by Emily Smith
Fairy tales have not been kind to the wolf.
The stories that most of us were tucked in with at night portray the shy, highly intelligent creatures as sinister. But in reality, wolves don’t stalk little girls with picnic baskets; they’re not interested in blowing down your house.
No, the only menace in these woods walks on two legs.
Hunted to the brink of extinction, gray wolves fell under government protection in the late 1960s. Now, just as their numbers are beginning to recover, they’re once again caught in the crosshairs. They were stripped of their endangered species status in the Great Lakes states and the Northern Rockies in 2011 and 2012. Almost immediately, six states established hunts.
During Michigan’s first hunt last year, 22 wolves were killed. Two wildlife referendums on the November ballot will let voters determine whether wolves again fall prey to trophy hunting and whether the legislature should limit citizens’ rights to vote on wildlife policy issues.
HSUS Michigan senior state director Jill Fritz is confident common sense will prevail. “These issues are an affront to the wolves and to the citizens of Michigan,” says Fritz, urging voters to vote NO on both issues in November. “We’re talking about a very small, very fragile population of wolves that is just beginning to recover.”
There were 687 gray wolves living in Michigan’s Upper Peninsula when the species was first delisted. Now, there are 636.
Nancy Warren lives in the UP and has been dispelling the “big, bad” myth as a wolf educator for more than 20 years. Wolves’ private lives, she says, closely resemble our own. They nurture, they teach, they bond—and they mourn.
When a male wolf she had been tracking for years died, Warren walked out to his territory to reflect. She sat in the quiet for a few moments, and then …
“Off in the distance, I could hear the mournful howl of a lone wolf,” she remembers. “It howled from several different directions, and it would howl, pause, howl again. It was clear that it was searching for … a response from its mate that never came.”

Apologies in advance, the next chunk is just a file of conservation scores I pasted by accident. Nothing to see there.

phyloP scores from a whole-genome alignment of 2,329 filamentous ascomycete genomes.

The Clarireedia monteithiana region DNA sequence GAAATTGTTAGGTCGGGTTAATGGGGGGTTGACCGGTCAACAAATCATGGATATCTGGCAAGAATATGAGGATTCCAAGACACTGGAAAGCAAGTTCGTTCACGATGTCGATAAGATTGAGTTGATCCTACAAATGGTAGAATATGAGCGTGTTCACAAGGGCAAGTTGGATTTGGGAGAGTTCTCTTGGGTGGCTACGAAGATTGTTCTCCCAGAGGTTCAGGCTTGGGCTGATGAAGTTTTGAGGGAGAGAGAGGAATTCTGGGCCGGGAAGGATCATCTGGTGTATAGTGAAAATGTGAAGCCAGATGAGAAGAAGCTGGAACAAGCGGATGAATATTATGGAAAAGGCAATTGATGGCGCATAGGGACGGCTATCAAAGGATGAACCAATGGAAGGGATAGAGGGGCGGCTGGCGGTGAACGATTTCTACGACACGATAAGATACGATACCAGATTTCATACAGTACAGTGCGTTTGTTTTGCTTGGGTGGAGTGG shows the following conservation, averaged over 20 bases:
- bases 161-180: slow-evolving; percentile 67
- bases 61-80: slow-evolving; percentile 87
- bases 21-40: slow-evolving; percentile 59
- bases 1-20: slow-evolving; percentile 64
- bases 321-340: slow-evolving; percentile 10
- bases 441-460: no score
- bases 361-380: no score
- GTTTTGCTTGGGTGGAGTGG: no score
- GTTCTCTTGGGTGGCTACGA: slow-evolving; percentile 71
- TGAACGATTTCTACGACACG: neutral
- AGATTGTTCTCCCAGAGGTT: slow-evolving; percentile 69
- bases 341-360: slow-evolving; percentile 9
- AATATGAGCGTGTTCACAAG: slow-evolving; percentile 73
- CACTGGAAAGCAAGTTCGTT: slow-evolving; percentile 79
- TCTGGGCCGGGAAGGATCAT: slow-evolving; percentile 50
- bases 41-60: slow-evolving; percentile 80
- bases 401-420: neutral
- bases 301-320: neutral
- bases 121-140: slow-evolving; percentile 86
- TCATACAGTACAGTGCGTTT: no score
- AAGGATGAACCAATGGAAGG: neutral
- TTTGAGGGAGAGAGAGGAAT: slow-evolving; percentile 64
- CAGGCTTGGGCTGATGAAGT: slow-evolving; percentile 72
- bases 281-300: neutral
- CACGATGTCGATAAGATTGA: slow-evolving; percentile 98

Warren says she hates to think of the mournful sounds that might soon fill the air if Michigan continues the hunt. She and Fritz both hope that’s not the next chapter in this story. These animals—like all creatures, they say—deserve to live happily ever after.
Paid for with regulated funds by the committee to Keep Michigan Wolves Protected, 5859 W. Saginaw Hwy. #273, Lansing, MI 48917.
Power of the pack
“The wolf just isn’t one animal. … It is 10 or 20 animals, typically an extended family, all acting as one in order to survive,” wolf biologist Gordon Haber told Alaska magazine in 1991. Haber, who died in 2009, despised the word “pack”—the book Among Wolves, which details his work—rarely uses it. He believed it carried the same negative connotation as “gang,” implying that wolves act with angry impulsiveness rather than careful cooperation. He said the danger in hunting wolves is that the loss of one member can disrupt the entire society, which can take generations to rebuild. Above, members of the family group known as the East Pack in Michigan’s Upper Peninsula play a game of tag across a frozen lake in Isle Royale National Park. Below, a youngster—the group’s only surviving pup in 2008—tries to get his mom to play during a daytrip near Yellowstone National Park.
Call of the wild
Wolf howls are like human voices—each is unique, so pack members (and researchers) can tell them apart. The animals howl to introduce themselves, announce their territory, communicate with their group and express emotions that range from joy to grief. The calls also serve as an alarm clock, with alphas first using the sound to rouse fellow wolves from sleep and then continuing it to energize them for the day ahead. Researchers and biologists believe the howling behavior bonds the group and allows its members to cooperate more effectively. Below, a gray wolf calls to his family in Glacier National Park, Montana.
When most alpha wolves mate, they stay together for life—making them arguably more committed to their relationships than many humans. Wolves also bond tightly with their young, who as adults often remain with the pack or come home to visit. Everyone in the group has a role in caring for the pups, who at 10 months are fully mature and can hunt on their own. When Mom and Dad go out to hunt, a yearling or a subordinate pack member—a teenage babysitter of sorts—stays behind to keep the pups out of trouble. Above, pups in Alaska’s Denali National Park wait for their parents while their babysitter keeps an eye out from nearby, where she’s less likely to be pestered. The Alaskan pups below were a flurry of activity—wrestling, tumbling and biting—until they appeared to hear the faint sound of the camera 100 yards away.
Article source: HSUS